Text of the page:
The oldest figurine sculpted by humans

Schelklingen, Germany - Scientists have discovered the oldest sculpture shaped by the hand of man. This is the first of that time to represent a human figure, in this case a naked woman represents the symbol of fertility. It provides additional information on the beginnings of art.

The sculpture represents a woman with exaggerated sexual characteristics: a strong chest, a large belly and large buttocks. Carved out a defense of mammoth ivory statuette of the 6 cm appears to have been the symbol of fertility for the first men.

According to scientists, this "Venus", found last year in the Hohle Fels cave near Schelklingen south-west Germany, is probably the oldest representation of the human type. The carbon 14 dating proves it has at least 35000 years. The fragments, which were then assembled, were found alongside stone, bone and ivory tools used by early Homo sapiens populations in Europe.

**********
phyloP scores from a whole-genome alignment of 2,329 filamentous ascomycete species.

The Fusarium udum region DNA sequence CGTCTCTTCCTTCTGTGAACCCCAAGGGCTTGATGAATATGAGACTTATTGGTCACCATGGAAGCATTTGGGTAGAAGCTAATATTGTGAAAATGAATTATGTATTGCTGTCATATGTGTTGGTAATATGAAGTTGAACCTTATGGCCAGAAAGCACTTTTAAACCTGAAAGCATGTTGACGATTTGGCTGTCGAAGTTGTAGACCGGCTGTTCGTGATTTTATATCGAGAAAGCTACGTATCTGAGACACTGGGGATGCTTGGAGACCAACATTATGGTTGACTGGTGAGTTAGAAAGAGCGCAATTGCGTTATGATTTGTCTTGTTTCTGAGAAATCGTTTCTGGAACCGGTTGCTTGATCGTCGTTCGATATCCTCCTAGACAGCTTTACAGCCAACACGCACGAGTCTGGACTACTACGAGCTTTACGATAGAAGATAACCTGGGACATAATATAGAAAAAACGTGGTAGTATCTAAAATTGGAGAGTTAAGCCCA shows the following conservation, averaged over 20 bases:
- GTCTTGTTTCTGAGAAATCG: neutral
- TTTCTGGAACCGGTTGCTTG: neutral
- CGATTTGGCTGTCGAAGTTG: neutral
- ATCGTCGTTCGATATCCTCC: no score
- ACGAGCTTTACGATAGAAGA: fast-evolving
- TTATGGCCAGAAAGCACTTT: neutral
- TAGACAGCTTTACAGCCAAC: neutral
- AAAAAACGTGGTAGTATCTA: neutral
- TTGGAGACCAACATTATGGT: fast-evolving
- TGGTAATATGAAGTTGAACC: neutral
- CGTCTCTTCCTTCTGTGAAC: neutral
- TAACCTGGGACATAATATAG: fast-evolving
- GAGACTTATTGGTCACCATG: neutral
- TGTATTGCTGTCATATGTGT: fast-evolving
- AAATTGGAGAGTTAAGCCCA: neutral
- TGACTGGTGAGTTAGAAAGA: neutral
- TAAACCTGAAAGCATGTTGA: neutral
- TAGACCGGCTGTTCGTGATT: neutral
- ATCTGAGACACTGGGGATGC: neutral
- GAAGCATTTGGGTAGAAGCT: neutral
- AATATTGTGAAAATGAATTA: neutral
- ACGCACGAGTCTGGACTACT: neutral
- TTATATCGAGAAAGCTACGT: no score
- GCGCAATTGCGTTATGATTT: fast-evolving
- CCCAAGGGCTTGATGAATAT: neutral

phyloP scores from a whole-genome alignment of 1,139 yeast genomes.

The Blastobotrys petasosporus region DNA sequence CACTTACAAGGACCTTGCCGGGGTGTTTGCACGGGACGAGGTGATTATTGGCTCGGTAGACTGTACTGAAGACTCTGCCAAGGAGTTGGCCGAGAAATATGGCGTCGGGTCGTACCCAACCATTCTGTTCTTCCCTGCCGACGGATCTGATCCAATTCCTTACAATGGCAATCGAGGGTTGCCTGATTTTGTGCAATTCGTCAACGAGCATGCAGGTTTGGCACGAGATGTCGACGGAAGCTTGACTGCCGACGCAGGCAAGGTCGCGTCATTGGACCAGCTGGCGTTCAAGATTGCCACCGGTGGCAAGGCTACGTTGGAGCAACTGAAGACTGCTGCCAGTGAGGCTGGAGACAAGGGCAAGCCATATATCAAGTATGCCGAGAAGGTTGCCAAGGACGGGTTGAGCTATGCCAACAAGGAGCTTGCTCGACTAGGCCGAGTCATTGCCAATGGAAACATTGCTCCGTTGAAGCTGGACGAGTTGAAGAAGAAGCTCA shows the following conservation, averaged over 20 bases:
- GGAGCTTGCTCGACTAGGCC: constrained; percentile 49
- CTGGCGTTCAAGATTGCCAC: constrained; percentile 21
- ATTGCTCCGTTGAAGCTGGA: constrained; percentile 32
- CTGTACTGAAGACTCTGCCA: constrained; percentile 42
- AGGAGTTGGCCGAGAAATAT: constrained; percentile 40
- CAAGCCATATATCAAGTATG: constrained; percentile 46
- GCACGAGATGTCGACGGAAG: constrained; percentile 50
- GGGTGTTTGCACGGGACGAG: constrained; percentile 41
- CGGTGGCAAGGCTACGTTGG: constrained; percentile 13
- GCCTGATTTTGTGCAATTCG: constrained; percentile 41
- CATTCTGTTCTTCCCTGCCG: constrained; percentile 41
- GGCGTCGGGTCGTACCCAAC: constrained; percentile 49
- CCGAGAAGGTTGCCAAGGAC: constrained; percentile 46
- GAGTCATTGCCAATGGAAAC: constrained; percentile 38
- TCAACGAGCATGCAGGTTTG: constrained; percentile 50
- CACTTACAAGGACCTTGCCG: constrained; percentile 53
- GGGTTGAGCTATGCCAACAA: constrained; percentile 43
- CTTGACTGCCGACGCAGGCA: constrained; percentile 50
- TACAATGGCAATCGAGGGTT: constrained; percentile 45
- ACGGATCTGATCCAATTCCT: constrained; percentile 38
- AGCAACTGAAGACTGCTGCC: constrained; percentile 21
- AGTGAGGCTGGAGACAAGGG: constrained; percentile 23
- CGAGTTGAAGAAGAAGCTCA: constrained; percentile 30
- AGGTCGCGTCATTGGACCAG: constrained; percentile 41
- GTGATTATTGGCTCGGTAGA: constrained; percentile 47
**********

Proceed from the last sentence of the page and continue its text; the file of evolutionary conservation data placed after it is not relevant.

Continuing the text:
Dr. Nicholas Conard of the University Tübingen, who described the discovery in the journal Nature, said: "The new figure Hohle Fels radically change our vision of the origins of Paleolithic art. It is unknown when humans began to produce works of art, but geometric designs dating back 75000 years have been observed on rocks in Africa. The Hohle Fels cave is located not far from the Danube Valley. Scientists believe that the first humans would have followed this route when they left Africa to Eastern Europe and Central.

This area is a rich archeological site, has already revealed many figurative works of art: sculptures representing small mammoths, bison, lions, horses and birds, figures and two half-man, half animal. It also found examples of jewelry such as necklaces or pendants, ivory, and a flute in mammoth ivory, the oldest musical instrument in the world.

Dr. Paul Mellar of Cambridge University discovered commented: "The abundance of small figurines carved of ivory on the site in southern Germany shows that it may be the birthplace of a true sculptural artistic tradition in Europe, indeed the world. "

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